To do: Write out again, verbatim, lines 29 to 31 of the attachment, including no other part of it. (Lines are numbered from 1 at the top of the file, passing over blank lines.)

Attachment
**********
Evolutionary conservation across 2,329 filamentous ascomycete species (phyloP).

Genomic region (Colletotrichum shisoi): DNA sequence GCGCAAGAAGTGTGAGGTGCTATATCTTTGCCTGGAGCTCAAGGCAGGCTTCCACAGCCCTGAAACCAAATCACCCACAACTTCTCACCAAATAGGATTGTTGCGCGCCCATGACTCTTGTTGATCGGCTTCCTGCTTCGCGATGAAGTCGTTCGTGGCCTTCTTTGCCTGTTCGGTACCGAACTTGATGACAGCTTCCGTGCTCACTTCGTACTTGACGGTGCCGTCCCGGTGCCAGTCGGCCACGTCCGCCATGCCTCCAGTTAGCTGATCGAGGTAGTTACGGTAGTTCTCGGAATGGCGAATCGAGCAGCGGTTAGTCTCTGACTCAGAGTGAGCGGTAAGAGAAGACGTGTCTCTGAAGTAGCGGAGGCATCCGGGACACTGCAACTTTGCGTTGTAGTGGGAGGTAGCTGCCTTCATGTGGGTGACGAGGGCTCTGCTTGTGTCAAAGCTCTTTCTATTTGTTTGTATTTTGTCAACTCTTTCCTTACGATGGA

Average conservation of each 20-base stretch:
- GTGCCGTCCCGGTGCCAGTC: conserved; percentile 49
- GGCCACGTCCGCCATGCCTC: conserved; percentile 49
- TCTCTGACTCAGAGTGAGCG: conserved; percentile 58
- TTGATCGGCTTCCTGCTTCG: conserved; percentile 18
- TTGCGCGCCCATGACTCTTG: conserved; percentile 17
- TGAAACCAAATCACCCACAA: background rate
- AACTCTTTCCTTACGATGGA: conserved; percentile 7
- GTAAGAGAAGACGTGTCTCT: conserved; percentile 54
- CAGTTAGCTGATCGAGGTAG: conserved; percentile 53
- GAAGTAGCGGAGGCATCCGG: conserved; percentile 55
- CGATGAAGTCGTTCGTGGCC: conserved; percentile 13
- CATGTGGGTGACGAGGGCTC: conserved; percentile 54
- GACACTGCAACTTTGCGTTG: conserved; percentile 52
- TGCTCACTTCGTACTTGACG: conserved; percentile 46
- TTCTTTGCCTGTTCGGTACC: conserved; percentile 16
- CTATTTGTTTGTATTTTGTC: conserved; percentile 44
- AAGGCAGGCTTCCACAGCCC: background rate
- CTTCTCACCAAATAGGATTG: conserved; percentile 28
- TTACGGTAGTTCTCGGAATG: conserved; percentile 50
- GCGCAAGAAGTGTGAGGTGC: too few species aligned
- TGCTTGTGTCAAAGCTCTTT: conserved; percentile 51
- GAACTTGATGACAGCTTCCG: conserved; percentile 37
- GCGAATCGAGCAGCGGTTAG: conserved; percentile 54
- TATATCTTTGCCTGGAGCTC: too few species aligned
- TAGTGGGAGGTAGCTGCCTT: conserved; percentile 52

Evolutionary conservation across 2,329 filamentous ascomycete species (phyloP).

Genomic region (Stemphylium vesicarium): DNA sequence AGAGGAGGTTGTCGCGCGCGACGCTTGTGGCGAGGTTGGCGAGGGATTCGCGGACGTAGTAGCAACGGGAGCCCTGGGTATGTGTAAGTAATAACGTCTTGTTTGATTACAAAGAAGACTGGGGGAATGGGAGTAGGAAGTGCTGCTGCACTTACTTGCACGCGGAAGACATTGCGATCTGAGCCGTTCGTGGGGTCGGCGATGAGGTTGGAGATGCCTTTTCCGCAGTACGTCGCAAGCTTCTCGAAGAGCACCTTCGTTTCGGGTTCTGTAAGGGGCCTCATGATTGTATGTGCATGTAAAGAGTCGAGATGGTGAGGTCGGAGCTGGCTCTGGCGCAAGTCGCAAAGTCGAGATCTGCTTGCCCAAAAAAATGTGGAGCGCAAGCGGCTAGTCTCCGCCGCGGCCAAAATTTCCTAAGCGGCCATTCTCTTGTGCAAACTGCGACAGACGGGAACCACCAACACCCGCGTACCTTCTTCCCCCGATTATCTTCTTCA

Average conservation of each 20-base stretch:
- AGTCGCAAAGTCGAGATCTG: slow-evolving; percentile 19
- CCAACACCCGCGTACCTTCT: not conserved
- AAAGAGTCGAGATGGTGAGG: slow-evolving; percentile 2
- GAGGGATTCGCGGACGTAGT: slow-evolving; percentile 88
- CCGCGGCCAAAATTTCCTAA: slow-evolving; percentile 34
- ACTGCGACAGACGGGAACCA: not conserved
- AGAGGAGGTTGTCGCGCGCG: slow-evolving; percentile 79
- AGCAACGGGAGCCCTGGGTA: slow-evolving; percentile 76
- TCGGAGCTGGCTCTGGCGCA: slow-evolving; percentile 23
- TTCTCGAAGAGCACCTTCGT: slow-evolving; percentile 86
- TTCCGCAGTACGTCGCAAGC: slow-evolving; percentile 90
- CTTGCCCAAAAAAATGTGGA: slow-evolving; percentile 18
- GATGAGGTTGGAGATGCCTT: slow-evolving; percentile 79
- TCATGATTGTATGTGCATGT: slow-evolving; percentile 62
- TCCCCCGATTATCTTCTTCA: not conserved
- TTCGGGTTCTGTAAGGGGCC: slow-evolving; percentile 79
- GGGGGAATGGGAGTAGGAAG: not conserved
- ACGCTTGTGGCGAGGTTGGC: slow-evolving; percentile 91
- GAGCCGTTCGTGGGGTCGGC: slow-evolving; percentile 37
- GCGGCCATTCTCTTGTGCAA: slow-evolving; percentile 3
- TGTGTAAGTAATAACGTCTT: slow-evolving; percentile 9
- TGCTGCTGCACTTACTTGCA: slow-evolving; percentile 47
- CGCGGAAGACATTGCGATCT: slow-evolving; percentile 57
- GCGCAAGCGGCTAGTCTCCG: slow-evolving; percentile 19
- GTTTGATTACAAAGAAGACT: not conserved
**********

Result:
Evolutionary conservation across 2,329 filamentous ascomycete species (phyloP).

Genomic region (Stemphylium vesicarium): DNA sequence AGAGGAGGTTGTCGCGCGCGACGCTTGTGGCGAGGTTGGCGAGGGATTCGCGGACGTAGTAGCAACGGGAGCCCTGGGTATGTGTAAGTAATAACGTCTTGTTTGATTACAAAGAAGACTGGGGGAATGGGAGTAGGAAGTGCTGCTGCACTTACTTGCACGCGGAAGACATTGCGATCTGAGCCGTTCGTGGGGTCGGCGATGAGGTTGGAGATGCCTTTTCCGCAGTACGTCGCAAGCTTCTCGAAGAGCACCTTCGTTTCGGGTTCTGTAAGGGGCCTCATGATTGTATGTGCATGTAAAGAGTCGAGATGGTGAGGTCGGAGCTGGCTCTGGCGCAAGTCGCAAAGTCGAGATCTGCTTGCCCAAAAAAATGTGGAGCGCAAGCGGCTAGTCTCCGCCGCGGCCAAAATTTCCTAAGCGGCCATTCTCTTGTGCAAACTGCGACAGACGGGAACCACCAACACCCGCGTACCTTCTTCCCCCGATTATCTTCTTCA

Average conservation of each 20-base stretch: